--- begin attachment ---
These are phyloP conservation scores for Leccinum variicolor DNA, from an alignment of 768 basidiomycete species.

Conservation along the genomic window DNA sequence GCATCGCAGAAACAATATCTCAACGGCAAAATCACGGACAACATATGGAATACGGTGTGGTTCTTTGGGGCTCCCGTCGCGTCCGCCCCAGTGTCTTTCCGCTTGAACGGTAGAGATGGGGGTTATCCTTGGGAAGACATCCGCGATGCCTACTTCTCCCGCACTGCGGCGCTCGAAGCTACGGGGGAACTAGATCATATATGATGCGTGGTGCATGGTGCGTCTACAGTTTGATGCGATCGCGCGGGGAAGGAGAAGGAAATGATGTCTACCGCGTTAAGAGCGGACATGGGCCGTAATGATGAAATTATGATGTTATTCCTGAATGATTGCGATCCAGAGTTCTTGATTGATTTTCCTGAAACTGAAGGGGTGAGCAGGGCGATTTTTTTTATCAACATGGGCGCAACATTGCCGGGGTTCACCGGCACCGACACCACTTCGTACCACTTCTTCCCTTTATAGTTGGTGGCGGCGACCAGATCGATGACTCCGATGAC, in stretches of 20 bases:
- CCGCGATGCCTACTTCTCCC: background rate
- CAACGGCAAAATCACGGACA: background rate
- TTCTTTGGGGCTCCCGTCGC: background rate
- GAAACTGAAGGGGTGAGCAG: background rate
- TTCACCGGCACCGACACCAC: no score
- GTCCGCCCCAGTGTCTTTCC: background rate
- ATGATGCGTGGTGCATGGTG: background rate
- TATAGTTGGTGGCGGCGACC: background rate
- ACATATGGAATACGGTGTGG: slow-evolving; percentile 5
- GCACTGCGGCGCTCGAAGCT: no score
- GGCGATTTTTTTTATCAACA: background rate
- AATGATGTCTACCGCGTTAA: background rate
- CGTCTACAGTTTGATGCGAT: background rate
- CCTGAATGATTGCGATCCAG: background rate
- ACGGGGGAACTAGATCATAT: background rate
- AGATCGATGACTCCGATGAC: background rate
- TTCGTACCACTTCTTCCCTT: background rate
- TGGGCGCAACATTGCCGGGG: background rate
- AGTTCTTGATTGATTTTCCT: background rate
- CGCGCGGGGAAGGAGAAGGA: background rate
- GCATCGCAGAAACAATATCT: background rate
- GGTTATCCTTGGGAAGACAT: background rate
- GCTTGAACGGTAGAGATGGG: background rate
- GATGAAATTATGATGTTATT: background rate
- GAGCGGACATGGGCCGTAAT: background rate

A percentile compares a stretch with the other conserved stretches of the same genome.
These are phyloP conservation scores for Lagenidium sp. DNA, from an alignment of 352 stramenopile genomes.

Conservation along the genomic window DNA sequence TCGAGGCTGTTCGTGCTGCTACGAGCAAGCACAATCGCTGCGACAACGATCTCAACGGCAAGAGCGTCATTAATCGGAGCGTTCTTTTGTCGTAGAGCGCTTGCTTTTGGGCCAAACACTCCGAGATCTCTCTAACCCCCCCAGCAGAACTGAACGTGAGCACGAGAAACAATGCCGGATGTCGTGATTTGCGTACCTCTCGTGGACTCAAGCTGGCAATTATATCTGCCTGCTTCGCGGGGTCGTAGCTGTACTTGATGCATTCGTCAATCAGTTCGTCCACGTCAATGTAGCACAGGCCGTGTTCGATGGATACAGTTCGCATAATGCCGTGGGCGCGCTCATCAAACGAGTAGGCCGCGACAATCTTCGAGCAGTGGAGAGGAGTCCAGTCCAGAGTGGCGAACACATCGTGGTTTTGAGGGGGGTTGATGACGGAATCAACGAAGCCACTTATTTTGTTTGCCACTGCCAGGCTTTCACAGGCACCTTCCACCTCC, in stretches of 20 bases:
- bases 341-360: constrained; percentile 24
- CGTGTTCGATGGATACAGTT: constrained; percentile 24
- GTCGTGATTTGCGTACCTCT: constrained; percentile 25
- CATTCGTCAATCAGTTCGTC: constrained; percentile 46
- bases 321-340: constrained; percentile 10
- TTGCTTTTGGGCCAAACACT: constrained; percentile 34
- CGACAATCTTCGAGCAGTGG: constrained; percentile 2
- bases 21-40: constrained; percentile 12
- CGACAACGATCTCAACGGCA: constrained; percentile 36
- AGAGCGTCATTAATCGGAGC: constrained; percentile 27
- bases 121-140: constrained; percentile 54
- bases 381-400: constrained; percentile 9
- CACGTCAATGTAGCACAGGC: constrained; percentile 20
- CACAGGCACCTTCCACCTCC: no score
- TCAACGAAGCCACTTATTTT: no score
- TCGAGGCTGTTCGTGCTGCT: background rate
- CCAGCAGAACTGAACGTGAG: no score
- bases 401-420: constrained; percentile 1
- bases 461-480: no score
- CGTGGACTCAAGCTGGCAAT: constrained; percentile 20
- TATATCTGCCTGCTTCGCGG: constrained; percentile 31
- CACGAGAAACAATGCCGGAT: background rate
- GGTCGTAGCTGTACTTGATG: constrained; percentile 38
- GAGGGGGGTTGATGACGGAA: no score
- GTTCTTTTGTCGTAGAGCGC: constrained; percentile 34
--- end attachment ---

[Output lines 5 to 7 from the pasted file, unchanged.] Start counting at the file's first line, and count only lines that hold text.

- TTCTTTGGGGCTCCCGTCGC: background rate
- GAAACTGAAGGGGTGAGCAG: background rate
- TTCACCGGCACCGACACCAC: no score